Tolkien’s Battle of the Five Armies and War of the Ring and Lewis’ battles against the White Witch set the warlike tone in the early days of the fantasy genre. Not much has change since then. Warfare is still an integral part of many modern fantasy writers’ repartee. Myke Cole, Joe Abercrombie and (of course) George R R Martin are examples of writers currently hitting the complexity of warfare superbly.
Unfortunately they’re a minority. Continue reading →
I’ve always loved the period from 1775-1815*. These 40 turbulent years take us from the beginning of the War of Independence, through the French Revolution and Regency Period, to the death of the First Empire in the mud at Waterloo. I think I love it because it’s such a vivid, paradoxical time – an age of elegance and savagery, tradition and revolution, war and peace**.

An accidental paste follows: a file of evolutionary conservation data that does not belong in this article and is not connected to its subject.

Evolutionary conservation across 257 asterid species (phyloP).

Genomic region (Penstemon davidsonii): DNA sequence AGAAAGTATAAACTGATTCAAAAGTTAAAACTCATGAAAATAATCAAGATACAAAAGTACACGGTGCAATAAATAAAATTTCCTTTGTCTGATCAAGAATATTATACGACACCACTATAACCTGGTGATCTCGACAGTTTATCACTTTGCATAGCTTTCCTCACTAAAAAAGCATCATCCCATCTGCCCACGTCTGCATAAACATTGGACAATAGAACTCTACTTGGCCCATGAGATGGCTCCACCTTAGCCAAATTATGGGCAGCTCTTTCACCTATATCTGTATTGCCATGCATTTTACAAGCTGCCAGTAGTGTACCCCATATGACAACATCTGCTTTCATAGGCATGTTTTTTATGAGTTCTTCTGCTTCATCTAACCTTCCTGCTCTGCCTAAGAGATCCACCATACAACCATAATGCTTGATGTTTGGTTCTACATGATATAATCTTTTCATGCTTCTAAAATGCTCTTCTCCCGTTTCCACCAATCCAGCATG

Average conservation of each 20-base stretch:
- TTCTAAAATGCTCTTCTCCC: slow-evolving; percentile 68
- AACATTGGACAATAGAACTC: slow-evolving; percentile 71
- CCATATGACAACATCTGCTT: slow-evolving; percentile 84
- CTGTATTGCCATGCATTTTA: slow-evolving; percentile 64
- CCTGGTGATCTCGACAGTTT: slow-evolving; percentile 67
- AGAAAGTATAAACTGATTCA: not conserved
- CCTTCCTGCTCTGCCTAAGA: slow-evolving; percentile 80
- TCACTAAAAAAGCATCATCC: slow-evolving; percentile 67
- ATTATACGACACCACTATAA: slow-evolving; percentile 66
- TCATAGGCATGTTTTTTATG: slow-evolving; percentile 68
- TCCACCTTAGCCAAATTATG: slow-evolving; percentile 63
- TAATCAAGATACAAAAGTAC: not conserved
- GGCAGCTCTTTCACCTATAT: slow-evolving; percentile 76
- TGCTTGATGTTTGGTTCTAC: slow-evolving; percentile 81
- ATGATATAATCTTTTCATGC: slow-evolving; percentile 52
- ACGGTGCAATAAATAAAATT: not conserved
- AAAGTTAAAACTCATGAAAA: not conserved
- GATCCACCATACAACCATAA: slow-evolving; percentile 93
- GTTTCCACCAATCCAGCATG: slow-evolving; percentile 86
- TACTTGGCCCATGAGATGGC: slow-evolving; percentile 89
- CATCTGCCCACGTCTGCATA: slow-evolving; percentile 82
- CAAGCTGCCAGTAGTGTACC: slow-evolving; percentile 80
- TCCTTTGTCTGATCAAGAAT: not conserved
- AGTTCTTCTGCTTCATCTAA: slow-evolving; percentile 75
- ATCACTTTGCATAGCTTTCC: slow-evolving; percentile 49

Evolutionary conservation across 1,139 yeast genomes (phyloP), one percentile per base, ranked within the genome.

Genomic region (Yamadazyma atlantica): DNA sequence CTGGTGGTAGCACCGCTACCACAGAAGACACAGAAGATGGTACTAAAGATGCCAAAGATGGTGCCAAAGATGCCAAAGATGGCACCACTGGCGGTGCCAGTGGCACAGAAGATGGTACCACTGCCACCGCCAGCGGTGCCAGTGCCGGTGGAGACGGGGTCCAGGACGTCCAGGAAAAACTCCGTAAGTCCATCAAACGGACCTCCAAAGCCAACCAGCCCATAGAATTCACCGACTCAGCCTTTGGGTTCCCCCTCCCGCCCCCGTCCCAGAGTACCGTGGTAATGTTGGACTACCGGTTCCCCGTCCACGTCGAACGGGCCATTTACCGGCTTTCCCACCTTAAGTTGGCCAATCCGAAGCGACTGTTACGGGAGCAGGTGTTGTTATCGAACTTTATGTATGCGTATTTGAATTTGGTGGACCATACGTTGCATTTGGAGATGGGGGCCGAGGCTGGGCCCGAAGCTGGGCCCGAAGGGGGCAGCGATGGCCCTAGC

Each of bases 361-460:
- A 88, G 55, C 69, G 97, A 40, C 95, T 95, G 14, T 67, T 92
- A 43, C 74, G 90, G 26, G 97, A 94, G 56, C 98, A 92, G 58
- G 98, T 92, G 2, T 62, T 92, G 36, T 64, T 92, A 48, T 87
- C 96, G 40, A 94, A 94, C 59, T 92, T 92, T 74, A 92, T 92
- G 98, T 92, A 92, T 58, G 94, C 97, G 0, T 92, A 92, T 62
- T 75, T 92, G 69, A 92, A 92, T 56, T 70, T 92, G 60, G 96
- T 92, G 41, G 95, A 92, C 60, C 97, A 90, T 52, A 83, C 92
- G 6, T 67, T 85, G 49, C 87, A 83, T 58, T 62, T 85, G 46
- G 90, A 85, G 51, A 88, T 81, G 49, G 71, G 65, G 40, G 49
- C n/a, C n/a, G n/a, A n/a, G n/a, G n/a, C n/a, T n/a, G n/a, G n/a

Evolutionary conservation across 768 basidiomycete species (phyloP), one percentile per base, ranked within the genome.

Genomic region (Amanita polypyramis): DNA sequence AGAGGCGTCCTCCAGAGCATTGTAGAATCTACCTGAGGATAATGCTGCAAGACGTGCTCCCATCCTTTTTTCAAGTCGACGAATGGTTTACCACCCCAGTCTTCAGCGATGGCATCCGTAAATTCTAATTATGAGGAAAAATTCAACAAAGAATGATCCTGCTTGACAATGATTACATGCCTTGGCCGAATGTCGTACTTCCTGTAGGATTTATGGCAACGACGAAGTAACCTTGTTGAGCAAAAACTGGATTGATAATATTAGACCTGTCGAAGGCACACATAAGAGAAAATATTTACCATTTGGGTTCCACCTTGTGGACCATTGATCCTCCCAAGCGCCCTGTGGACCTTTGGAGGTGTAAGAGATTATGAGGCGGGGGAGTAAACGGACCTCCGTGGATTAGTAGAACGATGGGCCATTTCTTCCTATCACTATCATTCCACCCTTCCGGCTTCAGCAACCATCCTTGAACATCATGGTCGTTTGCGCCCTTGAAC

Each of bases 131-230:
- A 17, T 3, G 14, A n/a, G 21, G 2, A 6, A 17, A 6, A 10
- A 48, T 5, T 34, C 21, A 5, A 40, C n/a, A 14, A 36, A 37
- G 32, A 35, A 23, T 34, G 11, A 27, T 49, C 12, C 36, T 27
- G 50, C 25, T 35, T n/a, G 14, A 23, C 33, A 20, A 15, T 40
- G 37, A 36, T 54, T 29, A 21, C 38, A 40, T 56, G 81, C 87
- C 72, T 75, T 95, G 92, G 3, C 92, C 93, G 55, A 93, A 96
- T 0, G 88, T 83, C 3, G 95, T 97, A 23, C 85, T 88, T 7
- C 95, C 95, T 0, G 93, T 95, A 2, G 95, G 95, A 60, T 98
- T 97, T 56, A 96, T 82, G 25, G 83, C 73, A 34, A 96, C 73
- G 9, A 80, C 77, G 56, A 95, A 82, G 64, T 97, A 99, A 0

When I set out to write Game Bird, I couldn’t imagine any other period that would quite do. What other period has the same mash and splendour? The Middle Ages you say? Bah, nothing but ignorant grubby men, doing grubby ignorant things.
Anyway… the other appeal of this setting was that I had already read a bit on the period. I firmly believe that the best and most exciting and most tangible fantasy writing knows its period really well, before it starts effing with it.
So, here is a really quick list of 8 nonfiction books that I think are a great starting point for any writer who is keen to write a Regency, Napoleonic or even steampunk novel and doesn’t know where to start. Not all of them are strictly within the period – but they all will give you a tonne of inspiration and background.***
If you like this list, you can also find my world building blog here. Continue reading →